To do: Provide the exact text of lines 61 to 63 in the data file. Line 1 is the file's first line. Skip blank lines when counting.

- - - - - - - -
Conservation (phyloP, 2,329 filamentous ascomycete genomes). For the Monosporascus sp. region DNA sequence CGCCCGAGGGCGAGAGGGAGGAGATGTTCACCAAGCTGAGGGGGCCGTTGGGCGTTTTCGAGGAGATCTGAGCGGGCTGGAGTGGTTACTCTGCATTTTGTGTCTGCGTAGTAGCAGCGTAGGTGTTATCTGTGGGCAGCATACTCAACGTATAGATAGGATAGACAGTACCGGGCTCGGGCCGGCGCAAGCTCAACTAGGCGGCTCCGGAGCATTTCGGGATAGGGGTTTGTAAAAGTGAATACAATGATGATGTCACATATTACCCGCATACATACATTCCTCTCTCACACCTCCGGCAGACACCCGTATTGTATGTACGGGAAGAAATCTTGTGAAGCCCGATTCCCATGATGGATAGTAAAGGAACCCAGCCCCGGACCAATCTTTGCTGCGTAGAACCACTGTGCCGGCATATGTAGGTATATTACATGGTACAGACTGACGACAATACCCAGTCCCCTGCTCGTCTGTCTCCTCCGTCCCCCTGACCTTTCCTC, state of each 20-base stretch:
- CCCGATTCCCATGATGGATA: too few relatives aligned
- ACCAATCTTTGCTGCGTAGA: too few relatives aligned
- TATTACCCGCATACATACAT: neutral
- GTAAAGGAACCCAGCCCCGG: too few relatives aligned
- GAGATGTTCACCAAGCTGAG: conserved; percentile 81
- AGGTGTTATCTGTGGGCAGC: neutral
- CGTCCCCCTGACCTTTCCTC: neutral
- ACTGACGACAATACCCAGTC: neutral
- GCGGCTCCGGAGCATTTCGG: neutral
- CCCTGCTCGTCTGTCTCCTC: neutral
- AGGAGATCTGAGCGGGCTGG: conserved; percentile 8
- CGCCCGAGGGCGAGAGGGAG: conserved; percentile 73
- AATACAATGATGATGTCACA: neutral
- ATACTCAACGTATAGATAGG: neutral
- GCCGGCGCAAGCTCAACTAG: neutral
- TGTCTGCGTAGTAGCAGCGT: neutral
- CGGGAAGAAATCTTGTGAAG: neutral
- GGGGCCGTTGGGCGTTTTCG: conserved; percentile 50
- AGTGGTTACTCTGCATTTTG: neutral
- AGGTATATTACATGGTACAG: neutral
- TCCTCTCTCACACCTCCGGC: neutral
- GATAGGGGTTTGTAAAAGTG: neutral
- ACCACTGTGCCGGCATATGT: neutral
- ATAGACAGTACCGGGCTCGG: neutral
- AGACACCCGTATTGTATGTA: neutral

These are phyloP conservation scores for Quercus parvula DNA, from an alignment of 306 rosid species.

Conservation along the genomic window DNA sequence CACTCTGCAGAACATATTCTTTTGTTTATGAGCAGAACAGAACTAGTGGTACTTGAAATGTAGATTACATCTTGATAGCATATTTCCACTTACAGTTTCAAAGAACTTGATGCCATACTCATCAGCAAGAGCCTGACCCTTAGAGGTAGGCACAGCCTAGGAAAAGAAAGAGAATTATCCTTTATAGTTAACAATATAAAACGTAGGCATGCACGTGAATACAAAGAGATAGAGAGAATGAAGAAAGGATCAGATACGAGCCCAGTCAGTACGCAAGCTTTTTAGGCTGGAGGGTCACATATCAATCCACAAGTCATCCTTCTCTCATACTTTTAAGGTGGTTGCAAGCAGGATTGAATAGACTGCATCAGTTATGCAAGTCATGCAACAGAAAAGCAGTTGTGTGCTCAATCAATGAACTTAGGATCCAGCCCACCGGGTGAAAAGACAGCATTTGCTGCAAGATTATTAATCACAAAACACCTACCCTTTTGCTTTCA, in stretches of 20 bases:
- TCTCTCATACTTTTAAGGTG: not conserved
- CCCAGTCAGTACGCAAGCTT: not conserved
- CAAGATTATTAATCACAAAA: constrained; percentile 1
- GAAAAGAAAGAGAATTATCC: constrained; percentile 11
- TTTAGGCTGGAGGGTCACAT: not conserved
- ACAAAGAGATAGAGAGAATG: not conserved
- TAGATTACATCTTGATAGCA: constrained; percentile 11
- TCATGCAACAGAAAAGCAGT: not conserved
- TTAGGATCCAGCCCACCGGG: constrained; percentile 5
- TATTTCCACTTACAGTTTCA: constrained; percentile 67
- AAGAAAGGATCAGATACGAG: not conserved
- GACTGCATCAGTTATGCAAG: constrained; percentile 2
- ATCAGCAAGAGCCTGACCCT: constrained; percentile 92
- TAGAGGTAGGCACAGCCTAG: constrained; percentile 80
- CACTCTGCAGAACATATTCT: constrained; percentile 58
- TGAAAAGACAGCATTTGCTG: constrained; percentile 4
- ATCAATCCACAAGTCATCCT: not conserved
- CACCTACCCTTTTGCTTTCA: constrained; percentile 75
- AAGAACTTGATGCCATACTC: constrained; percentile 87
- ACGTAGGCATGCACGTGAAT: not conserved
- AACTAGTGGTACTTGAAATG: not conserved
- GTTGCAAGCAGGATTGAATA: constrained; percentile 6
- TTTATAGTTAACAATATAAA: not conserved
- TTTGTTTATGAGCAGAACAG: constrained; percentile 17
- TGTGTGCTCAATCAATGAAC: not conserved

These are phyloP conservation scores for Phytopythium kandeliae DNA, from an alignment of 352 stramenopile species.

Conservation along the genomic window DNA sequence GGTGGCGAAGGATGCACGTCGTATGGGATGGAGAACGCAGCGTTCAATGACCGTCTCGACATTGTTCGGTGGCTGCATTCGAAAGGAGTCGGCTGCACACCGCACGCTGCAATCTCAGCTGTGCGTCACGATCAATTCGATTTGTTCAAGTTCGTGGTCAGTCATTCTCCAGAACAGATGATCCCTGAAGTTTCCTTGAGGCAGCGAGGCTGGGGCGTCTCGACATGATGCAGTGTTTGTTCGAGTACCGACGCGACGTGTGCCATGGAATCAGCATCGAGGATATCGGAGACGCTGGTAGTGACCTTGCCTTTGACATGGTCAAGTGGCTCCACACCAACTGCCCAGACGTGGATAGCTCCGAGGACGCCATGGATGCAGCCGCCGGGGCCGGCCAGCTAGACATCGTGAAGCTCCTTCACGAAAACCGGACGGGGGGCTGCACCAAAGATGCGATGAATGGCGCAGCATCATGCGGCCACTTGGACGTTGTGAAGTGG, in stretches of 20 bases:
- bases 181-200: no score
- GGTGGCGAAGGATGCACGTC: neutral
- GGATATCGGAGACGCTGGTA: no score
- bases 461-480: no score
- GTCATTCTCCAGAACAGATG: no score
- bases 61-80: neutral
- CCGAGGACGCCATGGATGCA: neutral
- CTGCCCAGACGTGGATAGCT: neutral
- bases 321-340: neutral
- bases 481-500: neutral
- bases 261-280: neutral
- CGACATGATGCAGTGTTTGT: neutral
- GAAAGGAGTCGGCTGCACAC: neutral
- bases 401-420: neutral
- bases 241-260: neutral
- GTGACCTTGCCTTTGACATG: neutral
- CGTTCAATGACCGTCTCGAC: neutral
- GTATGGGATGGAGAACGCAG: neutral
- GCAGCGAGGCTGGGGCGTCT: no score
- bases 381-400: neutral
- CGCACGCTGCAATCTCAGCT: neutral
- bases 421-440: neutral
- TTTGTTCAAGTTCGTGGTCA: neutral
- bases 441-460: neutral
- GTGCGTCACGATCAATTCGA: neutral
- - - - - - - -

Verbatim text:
- bases 61-80: neutral
- CCGAGGACGCCATGGATGCA: neutral
- CTGCCCAGACGTGGATAGCT: neutral